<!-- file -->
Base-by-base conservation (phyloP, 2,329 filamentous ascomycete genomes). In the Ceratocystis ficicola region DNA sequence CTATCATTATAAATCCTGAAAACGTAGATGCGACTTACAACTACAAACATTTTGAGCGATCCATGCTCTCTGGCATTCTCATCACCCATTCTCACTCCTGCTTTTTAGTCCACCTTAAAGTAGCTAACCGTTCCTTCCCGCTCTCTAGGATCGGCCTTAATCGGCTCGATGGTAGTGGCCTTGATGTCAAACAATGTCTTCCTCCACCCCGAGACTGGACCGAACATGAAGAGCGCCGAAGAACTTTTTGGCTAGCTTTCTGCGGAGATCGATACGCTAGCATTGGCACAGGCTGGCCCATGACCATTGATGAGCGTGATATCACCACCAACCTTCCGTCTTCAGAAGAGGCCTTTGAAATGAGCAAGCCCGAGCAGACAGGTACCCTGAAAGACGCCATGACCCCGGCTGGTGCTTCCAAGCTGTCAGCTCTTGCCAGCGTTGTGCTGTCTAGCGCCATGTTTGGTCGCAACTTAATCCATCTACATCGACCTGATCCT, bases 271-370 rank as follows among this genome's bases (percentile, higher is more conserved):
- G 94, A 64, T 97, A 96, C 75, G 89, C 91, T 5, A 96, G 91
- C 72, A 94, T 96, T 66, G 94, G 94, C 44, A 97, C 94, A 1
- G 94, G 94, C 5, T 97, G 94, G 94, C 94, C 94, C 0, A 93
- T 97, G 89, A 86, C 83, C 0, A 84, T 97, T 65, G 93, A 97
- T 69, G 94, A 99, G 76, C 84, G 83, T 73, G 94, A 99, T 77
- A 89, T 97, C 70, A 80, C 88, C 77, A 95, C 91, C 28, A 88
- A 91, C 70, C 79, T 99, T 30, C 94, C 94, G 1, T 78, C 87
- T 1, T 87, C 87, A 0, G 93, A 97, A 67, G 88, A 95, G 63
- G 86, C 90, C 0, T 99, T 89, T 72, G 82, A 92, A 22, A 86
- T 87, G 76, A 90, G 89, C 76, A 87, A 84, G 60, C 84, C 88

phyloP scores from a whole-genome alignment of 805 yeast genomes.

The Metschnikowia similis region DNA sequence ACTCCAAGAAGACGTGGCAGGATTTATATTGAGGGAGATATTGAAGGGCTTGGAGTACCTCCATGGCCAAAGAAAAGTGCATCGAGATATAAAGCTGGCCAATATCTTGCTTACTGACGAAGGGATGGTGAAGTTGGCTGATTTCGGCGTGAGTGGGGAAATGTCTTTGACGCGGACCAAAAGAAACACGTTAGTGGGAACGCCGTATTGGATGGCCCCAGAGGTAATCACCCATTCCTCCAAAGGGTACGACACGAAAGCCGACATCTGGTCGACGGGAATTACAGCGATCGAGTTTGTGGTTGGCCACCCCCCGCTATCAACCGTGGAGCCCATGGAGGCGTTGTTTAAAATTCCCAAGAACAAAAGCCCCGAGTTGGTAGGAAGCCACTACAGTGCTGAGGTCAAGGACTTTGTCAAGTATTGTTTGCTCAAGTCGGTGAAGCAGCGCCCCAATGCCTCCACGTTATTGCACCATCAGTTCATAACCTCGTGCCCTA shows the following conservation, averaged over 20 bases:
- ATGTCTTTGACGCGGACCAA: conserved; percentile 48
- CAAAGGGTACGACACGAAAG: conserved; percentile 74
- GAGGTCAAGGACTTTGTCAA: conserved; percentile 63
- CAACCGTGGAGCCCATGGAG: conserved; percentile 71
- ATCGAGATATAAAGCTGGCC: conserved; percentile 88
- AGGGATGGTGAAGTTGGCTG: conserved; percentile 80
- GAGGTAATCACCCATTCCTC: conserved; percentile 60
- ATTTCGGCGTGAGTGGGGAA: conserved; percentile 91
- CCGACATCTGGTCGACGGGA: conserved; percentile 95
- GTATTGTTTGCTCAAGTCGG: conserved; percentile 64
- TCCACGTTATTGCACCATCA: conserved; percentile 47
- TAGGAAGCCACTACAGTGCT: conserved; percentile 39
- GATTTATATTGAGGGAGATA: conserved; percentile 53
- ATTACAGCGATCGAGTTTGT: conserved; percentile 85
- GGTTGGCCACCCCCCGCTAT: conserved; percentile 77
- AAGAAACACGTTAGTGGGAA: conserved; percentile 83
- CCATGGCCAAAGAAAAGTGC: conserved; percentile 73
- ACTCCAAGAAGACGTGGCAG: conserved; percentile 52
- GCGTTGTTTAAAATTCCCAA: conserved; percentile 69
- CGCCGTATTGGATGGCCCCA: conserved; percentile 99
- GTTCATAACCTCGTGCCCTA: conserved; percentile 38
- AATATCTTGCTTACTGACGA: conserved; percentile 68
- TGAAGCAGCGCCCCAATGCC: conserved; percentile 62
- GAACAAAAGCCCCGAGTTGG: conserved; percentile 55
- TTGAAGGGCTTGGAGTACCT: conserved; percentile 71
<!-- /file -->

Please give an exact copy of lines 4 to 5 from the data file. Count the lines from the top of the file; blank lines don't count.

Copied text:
- G 94, G 94, C 5, T 97, G 94, G 94, C 94, C 94, C 0, A 93
- T 97, G 89, A 86, C 83, C 0, A 84, T 97, T 65, G 93, A 97